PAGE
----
With each passing year, expectations continue to be placed on dairy producers across the country with a focal point being on-farm environmental practices. Soil health is one of the measurable components used to determine how well a dairyman or dairywoman might be doing in their environmental stewardship.
Manure can be an excellent soil amendment. When applied at proper agronomic rates, manure improves soil moisture holding capacity, enhances organic matter, reduces bulk density, and provides valuable nutrients for crop production.
Catch the sticky elements
We do, however, see incidences where multiple years of application on the same fields results in a buildup of phosphorus along with other nutrients. This is often in fields that are closest to the dairy that receive lagoon water.
Improving your farm’s manure separation can help capture more of the solids before they reach the lagoon. This capture process can have a significant impact on the overall phosphorus content of your lagoon water. That’s because phosphorus is a "sticky" element that attaches itself to the solid particles in liquid manure . . . improving separation to remove the solids also reduces phosphorus concentrations.
We see many separation technologies employed in Idaho and have begun to measure the separation efficiencies of these different separation systems. The University of Idaho’s Lide Chen and Hernan Tejada recently completed an analysis of a centrifuge separation system currently used on a 4,000-cow dairy in Idaho’s Magic Valley. Their findings indicate that the dairy was able to significantly improve the amount of solids removed from the lagoon water, as well as the phosphorus associated with those solids.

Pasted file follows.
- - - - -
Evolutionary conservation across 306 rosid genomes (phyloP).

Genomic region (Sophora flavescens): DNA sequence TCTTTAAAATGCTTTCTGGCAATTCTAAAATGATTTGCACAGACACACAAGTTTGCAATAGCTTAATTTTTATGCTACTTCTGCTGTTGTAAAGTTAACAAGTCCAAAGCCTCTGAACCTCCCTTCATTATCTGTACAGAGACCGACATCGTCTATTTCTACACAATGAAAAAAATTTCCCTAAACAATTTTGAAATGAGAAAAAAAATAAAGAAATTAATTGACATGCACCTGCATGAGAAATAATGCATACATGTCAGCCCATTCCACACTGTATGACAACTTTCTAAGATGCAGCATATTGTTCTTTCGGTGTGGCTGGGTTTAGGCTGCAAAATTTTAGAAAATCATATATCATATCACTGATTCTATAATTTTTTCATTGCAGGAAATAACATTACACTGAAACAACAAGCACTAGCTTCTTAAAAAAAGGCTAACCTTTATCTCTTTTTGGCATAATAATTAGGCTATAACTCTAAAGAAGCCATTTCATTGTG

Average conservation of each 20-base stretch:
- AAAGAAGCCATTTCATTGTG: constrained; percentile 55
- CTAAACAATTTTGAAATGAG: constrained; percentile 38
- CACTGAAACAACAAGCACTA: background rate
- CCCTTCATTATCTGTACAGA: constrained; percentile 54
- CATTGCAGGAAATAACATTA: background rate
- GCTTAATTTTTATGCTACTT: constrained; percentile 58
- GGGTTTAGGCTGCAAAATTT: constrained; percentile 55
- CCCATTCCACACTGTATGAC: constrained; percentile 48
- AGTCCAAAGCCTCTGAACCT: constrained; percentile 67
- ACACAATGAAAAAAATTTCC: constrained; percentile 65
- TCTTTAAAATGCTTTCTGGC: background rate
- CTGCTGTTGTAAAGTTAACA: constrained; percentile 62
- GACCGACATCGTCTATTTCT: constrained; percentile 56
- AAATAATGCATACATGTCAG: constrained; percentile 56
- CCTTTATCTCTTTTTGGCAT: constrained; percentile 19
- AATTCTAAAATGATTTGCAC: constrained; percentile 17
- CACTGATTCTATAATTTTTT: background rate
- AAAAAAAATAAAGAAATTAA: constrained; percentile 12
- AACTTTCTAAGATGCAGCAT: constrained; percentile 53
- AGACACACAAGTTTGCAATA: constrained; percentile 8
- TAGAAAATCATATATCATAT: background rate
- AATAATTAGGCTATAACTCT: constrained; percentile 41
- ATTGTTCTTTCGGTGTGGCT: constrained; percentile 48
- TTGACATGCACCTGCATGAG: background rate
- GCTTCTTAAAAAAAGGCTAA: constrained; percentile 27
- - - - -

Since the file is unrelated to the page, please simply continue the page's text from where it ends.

Cut phosphorus in half
Overall, the acres needed for lagoon water application within the dairy farm’s Nutrient Management Plan were cut in half due to the extra phosphorus removal. That phosphorus is still present, but in a solid form that is composted and easily transported further distances from the dairy.
The economic analysis found that the dairy was dollars ahead adding the centrifuge to their manure separation systems because of the reduced acreage needed for lagoon water application as well as the reduced frequency and cost of cleaning out lagoons. For more details on this study by Chen and Tejada, please visit: on.hoards.com/Manure-Separation.
There is no one-size-fits-all approach for manure systems on dairies. However, improving manure separation through a mechanical system like a centrifuge, or through less expensive and simpler forms, will help meet consumers’ environmental expectations in the future.